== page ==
LONGEST DAY, THE
(directors: Ken Annakin (British scenes)/Andrew Marton (American)/Bernhard Wicki (German)/Darryl E. Zanuck (Uncredited)/Gerd Oswald (Uncredited); screenwriters: Romain Gary/James Jones/David Pursal/Jack Seddon/Cornelius Ryan/from the book by Cornelius Ryan; cinematographers: Jean Bourgoin/Walter Wottitz; editor: Samuel E. Beetley; music: Maurice Jarre; cast: John Wayne (Lieut. Col. Benjamin Vandervoort), Robert Mitchum (Brig. Gen. Norman Cota), Richard Todd (Maj. John Howard), Red Buttons (Pvt. John Steele), Richard Beymer (Pvt. Dutch Schultz), Robert Ryan (Brig. Gen. James M. Gavin), Mel Ferrer (Maj. Gen. Robert Haines), Henry Fonda (Brig. Gen. Theodore Roosevelt), Paul Anka (U.S. Rangers), Henry Grace (Gen Dwight D. Eisenhower), Peter Lawford (Lord Lovat); Runtime: 180; MPAA Rating: NR; producer: Darryl E. Zanuck; Twentieth Century-Fox; 1962)
“Longest film imaginable at three-hours, which proves to be a hinderance.”
Reviewed by Dennis Schwartz
Doesn’t compare as well when compared to Saving Private Ryan, but in its day was the ultimate epic war film on WWII. It has three directors and two uncredited ones–producer Darryl E. Zanuck and Gerd Oswald. Ken Annakin directs the British scenes, Andrew Marton the American and Bernhard Wicki the German. There were five writers Romain Gary, David Pursal, Jack Seddon, James Jones and Cornelius Ryan; it was based on Ryan’s mammoth best-seller. It features a large international all-star cast (around 48 stars, if I counted correctly). It comes with a lot of bluster and noise and spectacular action scenes. It tells in great detail about the first day of the D-Day landings in Normandy by the Allies on June 6, 1944. Though a sound production with surprisingly good acting and a script that was both intelligent and humorous, it still dishes out the usual wartime clichés and is filled with flag-waving speeches. It’s also the longest film imaginable at three-hours, which proves to be a hindrance.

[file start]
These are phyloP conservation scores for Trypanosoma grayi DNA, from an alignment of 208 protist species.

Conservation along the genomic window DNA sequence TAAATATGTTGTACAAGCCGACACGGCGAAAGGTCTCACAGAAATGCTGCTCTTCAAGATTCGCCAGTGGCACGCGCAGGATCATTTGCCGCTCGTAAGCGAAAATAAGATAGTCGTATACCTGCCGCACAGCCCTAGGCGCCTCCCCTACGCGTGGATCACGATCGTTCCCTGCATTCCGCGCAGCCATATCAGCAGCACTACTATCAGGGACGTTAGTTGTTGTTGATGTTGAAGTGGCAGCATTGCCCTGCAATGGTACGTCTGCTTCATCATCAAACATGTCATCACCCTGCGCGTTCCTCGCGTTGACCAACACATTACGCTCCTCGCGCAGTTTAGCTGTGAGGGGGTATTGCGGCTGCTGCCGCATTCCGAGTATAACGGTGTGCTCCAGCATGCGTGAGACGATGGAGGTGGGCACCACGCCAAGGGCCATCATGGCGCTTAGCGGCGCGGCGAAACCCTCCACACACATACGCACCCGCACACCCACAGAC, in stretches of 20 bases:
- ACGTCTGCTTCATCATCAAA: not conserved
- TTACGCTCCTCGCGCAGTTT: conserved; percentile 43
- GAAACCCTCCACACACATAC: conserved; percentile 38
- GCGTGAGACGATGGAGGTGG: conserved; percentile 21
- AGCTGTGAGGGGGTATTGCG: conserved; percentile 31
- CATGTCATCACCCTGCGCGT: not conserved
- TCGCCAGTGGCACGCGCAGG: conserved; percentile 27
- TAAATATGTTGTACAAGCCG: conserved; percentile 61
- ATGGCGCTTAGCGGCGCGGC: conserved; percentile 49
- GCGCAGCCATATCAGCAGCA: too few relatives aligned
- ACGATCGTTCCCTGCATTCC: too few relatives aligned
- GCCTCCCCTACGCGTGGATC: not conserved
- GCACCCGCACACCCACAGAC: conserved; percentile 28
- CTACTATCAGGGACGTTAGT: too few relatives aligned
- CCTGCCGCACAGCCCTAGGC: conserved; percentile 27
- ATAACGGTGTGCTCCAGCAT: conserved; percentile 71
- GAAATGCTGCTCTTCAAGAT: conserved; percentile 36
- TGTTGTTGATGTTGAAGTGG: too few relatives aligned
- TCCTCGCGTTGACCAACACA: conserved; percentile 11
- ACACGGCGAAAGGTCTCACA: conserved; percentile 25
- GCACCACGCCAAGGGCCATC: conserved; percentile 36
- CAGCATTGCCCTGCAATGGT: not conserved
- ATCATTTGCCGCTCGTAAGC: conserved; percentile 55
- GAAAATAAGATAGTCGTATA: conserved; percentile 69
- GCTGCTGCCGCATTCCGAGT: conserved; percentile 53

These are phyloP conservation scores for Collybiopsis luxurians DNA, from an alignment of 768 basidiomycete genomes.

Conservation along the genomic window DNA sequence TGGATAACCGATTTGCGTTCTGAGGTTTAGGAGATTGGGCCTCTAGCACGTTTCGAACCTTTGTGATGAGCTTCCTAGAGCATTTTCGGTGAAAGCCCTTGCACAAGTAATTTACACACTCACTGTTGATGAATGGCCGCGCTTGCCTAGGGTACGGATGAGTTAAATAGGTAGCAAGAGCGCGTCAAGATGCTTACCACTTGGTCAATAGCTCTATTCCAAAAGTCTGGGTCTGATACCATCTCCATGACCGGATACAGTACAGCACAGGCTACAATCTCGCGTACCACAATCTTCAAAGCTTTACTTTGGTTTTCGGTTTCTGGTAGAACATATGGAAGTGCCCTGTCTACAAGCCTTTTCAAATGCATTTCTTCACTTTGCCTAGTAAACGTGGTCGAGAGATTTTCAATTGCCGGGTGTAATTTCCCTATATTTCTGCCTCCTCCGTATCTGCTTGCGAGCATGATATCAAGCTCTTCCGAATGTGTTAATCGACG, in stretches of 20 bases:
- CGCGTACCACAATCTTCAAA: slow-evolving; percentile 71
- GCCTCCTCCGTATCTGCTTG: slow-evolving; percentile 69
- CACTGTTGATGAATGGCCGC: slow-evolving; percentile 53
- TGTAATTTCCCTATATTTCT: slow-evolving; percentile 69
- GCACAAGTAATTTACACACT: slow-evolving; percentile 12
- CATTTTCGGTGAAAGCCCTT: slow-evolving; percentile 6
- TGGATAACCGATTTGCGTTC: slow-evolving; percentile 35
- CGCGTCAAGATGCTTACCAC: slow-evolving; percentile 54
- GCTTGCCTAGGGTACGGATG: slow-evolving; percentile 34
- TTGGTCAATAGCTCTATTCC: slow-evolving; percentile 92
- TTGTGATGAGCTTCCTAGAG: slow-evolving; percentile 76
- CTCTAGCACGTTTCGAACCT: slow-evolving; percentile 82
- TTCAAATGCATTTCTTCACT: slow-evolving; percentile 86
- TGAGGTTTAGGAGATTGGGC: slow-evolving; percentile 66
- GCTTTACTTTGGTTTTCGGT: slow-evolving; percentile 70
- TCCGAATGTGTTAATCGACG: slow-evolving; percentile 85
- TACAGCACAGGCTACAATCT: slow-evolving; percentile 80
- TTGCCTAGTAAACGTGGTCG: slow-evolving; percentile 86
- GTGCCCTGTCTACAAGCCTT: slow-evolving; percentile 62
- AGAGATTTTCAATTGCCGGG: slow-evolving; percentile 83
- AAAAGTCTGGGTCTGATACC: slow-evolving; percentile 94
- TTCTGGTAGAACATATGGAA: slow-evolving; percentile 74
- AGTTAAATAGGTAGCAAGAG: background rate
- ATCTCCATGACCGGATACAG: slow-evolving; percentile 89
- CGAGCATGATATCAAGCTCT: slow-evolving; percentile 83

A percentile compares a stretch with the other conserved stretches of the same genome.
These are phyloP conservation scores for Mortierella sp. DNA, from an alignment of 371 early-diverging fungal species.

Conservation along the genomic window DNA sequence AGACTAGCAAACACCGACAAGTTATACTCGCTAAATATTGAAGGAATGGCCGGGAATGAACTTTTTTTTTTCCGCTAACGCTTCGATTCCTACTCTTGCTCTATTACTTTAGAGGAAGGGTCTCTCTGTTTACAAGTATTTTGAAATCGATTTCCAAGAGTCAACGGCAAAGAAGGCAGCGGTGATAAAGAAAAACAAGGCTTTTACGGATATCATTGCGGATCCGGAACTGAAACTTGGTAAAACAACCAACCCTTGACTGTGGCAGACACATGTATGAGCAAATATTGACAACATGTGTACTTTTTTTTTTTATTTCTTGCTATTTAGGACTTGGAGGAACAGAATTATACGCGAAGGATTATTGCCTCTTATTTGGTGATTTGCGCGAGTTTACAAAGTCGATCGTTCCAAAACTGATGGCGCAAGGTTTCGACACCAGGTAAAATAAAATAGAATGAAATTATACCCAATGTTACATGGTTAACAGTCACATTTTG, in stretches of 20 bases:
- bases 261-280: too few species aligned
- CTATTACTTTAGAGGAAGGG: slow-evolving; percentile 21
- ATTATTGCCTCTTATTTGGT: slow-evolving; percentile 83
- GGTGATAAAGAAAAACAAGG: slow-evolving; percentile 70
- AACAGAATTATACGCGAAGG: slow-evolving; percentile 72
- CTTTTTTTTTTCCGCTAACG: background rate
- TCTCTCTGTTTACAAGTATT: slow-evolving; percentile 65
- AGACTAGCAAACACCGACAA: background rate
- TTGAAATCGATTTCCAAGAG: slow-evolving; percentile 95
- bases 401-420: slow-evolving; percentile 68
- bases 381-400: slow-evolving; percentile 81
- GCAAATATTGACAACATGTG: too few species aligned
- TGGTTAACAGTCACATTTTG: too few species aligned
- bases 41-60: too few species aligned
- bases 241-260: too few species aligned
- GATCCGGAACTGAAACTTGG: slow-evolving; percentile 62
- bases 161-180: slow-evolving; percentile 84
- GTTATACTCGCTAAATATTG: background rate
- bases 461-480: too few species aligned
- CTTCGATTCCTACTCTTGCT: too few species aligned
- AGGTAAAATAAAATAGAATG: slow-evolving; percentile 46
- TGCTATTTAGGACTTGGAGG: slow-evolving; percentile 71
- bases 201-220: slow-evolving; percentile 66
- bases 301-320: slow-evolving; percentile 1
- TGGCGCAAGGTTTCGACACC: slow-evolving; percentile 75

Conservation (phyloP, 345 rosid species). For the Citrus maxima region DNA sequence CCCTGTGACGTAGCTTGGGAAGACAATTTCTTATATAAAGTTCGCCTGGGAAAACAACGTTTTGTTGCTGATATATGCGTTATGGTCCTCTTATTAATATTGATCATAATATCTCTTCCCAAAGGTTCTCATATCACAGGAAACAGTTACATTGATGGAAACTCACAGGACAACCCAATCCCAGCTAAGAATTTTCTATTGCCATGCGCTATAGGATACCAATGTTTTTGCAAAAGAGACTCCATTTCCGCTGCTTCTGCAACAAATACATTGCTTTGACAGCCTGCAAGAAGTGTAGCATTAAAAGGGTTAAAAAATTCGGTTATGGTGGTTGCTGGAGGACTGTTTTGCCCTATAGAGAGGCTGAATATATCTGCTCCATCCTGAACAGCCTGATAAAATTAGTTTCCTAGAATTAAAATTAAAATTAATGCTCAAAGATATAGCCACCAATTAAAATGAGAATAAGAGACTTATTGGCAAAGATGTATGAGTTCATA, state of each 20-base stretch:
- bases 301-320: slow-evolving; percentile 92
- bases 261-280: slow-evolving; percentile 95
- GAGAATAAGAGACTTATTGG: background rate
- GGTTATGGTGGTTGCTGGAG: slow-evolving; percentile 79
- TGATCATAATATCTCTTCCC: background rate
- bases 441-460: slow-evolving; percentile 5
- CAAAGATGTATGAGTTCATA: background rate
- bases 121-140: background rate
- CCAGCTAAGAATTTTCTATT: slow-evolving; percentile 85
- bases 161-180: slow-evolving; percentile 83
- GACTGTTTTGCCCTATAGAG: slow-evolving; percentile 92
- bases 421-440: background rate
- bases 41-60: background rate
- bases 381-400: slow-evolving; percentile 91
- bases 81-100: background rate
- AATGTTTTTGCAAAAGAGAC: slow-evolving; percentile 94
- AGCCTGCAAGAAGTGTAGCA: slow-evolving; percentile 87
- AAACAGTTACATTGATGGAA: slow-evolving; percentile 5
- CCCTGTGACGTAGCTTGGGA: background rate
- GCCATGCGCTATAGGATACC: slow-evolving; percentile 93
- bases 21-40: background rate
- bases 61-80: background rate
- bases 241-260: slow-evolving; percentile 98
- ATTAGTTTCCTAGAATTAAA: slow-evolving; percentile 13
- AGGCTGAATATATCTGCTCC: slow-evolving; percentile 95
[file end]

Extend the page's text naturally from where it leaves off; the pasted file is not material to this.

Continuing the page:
It’s filmed in black-and-white and told in a semifictionalized documentary form. It did well in the box office, being one of the biggest money making films in 1962. It’s a credit to the film that no character stands out as more significant than anyone else (But who can forget John Wayne as the hard-nosed Lt. Col. Benjamin Vandervoort, a battalion commander in the 82nd Airborne Division who has the most screen time and is a heroic figure as he hobbles through D-Day with a broken ankle using his rifle as a crutch?) It’s an epic film in the very essence of what an epic film is supposed to be. The theme song is written by Paul Anka, who also plays a U.S. army private.
REVIEWED ON 1/20/2006 GRADE: B